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How common were firearms on English ships during the Tudor period?

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Nor'wester

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Angus Konstam's book 'Elizabethan Sea Dogs' says that on Martin Frobisher's ship Triumph there were 100 firearms issued before the battles of the Armada campaign. He also says that, of the weapons captured by the Spanish from John Hawkins' expedition in 1568, there were 89 muskets, 121 arquebuses, and 16 arquebus-á-croc.

Obviously these were more organised/high-profile vessels, so maybe the numbers were lower on smaller or less well-equipped ships. Still though, I'd welcome any information on how common firearms were aboard English ships during the Tudor period, whether naval, merchant, or privateer. Any comparison between the early, mid, and late Tudor periods would also be good.
 

tenngun

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The musket at the time was a large two man weapon and was a flank protection gun.
There were wheelocks and snaphaunce by this time but almost all guns were match locks.
On Mary Rose most of the small arms were bows.
Battles at sea were still largely fought by hand to hand combat. Ships were just beginning to be made for ship to ship combat. Cannon was still small and very slow to load, and primary anti personal.
Hawkins et all the ‘Sea Hawks’ went more prepared to fight on land, if they fought they wanted a quick raid under conditions that didn’t favor match locks.
For a century after pikeman made up the bulk of the fighting force. Until the general use of flintlocks hand held guns were not overly useful at sea
 

kje54

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The musket at the time was a large two man weapon and was a flank protection gun.
There were wheelocks and snaphaunce by this time but almost all guns were match locks.
On Mary Rose most of the small arms were bows.
Battles at sea were still largely fought by hand to hand combat. Ships were just beginning to be made for ship to ship combat. Cannon was still small and very slow to load, and primary anti personal.
Hawkins et all the ‘Sea Hawks’ went more prepared to fight on land, if they fought they wanted a quick raid under conditions that didn’t favor match locks.
For a century after pikeman made up the bulk of the fighting force. Until the general use of flintlocks hand held guns were not overly useful at sea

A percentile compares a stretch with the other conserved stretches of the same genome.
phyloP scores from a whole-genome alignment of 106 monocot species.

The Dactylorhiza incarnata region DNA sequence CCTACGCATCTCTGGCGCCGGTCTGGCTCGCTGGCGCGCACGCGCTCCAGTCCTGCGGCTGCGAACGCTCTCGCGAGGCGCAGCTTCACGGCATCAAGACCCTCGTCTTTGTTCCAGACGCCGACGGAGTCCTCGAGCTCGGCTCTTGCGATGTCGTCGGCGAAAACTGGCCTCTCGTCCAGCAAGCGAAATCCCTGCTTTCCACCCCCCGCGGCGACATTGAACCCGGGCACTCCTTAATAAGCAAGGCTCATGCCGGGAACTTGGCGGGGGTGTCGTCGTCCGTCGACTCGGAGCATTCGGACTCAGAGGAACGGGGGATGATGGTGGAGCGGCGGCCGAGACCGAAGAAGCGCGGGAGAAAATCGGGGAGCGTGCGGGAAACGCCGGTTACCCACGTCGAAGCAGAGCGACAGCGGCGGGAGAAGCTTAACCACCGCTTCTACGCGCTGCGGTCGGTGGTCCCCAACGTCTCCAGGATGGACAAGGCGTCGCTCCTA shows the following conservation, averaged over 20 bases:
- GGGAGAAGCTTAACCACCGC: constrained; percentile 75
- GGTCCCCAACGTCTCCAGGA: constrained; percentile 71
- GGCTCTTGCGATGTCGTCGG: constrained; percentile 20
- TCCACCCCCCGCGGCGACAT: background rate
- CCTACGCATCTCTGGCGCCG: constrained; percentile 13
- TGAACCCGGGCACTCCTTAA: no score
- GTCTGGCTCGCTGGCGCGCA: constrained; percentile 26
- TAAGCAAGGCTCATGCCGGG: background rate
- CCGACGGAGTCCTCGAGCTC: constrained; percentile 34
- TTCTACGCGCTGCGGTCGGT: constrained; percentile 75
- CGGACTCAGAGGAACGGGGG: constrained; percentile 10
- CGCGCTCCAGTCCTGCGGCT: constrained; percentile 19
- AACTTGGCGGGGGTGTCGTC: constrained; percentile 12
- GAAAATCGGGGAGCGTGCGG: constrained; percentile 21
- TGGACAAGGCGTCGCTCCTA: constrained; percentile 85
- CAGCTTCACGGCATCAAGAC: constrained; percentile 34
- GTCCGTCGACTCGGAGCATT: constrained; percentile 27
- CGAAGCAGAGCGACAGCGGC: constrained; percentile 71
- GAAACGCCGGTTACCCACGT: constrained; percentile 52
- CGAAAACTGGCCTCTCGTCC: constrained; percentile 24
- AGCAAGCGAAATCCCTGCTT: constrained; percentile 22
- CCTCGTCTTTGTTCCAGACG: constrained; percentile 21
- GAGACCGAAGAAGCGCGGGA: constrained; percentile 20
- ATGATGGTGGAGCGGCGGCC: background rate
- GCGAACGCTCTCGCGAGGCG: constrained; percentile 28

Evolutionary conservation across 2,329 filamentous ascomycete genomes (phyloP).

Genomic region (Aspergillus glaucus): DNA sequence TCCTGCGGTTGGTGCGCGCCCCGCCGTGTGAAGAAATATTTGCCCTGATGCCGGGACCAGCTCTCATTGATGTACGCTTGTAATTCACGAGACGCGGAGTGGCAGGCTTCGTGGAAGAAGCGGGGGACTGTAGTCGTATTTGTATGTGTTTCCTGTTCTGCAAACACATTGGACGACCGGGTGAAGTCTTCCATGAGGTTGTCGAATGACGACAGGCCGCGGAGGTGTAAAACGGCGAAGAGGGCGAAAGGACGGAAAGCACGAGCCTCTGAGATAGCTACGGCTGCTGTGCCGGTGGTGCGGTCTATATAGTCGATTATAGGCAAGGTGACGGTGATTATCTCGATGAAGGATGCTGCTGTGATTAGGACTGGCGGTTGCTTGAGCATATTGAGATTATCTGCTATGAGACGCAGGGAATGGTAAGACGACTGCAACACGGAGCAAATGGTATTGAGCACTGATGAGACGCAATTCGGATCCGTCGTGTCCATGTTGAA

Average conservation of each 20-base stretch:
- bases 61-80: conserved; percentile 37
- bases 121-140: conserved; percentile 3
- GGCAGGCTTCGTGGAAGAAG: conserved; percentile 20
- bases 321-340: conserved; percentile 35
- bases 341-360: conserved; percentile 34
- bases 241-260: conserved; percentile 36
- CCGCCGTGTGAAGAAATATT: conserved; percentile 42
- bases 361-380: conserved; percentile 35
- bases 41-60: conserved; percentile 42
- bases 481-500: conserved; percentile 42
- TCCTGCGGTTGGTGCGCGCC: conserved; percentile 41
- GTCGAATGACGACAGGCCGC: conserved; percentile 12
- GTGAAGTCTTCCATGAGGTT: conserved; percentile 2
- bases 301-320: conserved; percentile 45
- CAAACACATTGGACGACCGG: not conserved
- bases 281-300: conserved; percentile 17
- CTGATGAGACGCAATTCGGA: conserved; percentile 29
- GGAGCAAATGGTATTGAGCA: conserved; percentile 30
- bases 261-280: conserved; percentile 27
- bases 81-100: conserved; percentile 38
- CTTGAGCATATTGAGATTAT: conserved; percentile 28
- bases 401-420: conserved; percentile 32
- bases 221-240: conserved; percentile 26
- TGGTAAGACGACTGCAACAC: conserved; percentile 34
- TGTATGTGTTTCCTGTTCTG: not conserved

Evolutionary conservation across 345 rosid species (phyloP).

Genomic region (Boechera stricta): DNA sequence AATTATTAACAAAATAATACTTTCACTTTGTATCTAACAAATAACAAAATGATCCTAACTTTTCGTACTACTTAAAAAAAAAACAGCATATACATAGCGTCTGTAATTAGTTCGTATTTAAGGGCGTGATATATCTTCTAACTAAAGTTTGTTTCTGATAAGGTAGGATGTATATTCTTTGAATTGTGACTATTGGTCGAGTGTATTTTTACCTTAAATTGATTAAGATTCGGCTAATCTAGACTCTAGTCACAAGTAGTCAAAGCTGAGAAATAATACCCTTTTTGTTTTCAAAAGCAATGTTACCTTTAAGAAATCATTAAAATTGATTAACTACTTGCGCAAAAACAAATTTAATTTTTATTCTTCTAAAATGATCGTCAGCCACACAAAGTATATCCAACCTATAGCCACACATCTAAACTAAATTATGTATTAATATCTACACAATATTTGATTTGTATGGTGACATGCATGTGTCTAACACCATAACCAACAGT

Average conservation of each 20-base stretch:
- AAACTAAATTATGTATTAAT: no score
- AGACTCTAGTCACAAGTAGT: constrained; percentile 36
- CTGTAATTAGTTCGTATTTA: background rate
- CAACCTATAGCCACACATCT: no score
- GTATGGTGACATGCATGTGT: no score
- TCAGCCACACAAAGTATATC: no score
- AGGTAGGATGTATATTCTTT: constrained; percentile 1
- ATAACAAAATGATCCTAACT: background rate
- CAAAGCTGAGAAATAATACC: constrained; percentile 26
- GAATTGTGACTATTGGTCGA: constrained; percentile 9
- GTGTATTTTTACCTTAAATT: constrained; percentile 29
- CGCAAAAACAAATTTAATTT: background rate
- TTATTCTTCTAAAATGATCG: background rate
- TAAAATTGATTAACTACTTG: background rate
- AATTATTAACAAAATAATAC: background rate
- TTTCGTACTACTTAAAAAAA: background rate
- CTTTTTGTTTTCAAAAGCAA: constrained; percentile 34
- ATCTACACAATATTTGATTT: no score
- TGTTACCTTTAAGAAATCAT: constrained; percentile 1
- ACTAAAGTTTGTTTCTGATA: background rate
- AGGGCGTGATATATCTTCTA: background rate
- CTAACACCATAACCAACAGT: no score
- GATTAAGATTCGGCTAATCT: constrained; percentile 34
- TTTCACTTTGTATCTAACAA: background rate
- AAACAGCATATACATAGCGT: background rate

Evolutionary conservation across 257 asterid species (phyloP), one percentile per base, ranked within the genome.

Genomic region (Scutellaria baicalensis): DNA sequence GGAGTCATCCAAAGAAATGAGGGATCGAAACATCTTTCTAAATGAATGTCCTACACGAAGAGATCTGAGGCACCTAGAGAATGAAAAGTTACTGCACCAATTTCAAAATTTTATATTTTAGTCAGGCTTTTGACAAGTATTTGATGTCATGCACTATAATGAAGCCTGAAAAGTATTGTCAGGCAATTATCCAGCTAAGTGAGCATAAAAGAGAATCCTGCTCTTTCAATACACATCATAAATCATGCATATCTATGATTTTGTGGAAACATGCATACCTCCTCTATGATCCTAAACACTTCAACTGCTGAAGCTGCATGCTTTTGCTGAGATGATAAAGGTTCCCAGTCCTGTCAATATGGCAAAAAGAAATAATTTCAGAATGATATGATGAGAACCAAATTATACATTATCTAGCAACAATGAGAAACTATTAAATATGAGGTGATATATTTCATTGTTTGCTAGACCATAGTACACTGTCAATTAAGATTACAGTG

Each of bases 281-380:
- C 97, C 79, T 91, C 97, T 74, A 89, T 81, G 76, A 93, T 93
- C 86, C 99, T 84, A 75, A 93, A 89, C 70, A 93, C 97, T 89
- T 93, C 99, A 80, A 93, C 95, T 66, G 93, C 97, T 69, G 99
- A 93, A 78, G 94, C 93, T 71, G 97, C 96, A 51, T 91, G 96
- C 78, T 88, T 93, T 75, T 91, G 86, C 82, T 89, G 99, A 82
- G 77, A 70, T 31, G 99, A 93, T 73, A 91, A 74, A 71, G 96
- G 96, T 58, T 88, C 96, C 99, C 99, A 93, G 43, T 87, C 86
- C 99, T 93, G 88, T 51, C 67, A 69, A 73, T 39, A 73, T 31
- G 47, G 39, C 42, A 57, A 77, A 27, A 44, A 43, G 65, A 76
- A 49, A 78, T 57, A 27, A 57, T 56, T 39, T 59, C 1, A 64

I'd like to find the source again (should have saved it) but it claimed during the Armada fight the English ship's cannon could only be fired three times a day and the Spanish cannon once a day.
 

Nor'wester

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The musket at the time was a large two man weapon and was a flank protection gun.
Not necessarily. By the later 1500s you had muskets that could be fired by one man using a rest. And then of course you already had lighter calivers and arquebuses which were one-man weapons.

Hawkins et all the ‘Sea Hawks’ went more prepared to fight on land, if they fought they wanted a quick raid under conditions that didn’t favor match locks.
And yet, they carried dozens of firearms with them, as Konstam points out in the Spanish inventory of captured weapons, or as we see from Frobisher's arms on his flagship during the Armada Campaign. This is what raised my curiosity about firearms being carried by seafarers in this period. I'm definitely not assuming they would have made up a majority of shipboard arms, just curious to learn how often and in what numbers they tended to be carried aboard ship over the course of this period.

For a century after pikeman made up the bulk of the fighting force.
Not the bulk, at least not on land. The continued development of pike-and-shot tactics during the century after (17th century) meant that eventually the numbers of musketeers to pikemen reached roughly 1:1 in places like Germany, Spain, and the Netherlands. But anyway, that's going past the period I'm asking about, so I won't go on with that :)
 
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tenngun

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All true. The op was guns in the Tudor period. That’s from Henry the seventh through Elizabeth. And this was a time of arms development.
The first movements of English, mostly against Spanish,changes over the time. Primarily it was after the 1550s that English got interested in the Spanish Main. The Cold War against Spain would be almost exclusively privateers.Say 1560, and that is different then 1588, or the near twenty years after that was still Tudor
 

Nor'wester

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All true. The op was guns in the Tudor period. That’s from Henry the seventh through Elizabeth. And this was a time of arms development.
The first movements of English, mostly against Spanish,changes over the time. Primarily it was after the 1550s that English got interested in the Spanish Main. The Cold War against Spain would be almost exclusively privateers.Say 1560, and that is different then 1588, or the near twenty years after that was still Tudor
Absolutely, what was more common in the 1580s might not have been in the 1530s. That's why, in the last bit of my op, I tried asking for any info that could help me compare the presence of firearms on ships between the early, mid, and late Tudor period, to see how it might have evolved over the decades. It's not a subject I'm too familiar with, so I'm open to any historical evidence we have concerning this.
 

Melchi577

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At the time of the Mary Rose the Anthony rolls list the Grace a Dieu as having 100 hand guns, The Peter with 60 and the Mary Rose 50 (with 1000 shot for these hand guns so 20 potential shots per gun). way less than the long bows. the English had a poor reputation with them, probably due to having to supply their own still very expensive powder for practice. During the suppression of the prayer book rebellion 1549 the king had to import Italian aquibusiers as there were not enough competent English ones.
will have a look in my books for later century stuff.
 

Nor'wester

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At the time of the Mary Rose the Anthony rolls list the Grace a Dieu as having 100 hand guns, The Peter with 60 and the Mary Rose 50 (with 1000 shot for these hand guns so 20 potential shots per gun). way less than the long bows. the English had a poor reputation with them, probably due to having to supply their own still very expensive powder for practice. During the suppression of the prayer book rebellion 1549 the king had to import Italian aquibusiers as there were not enough competent English ones.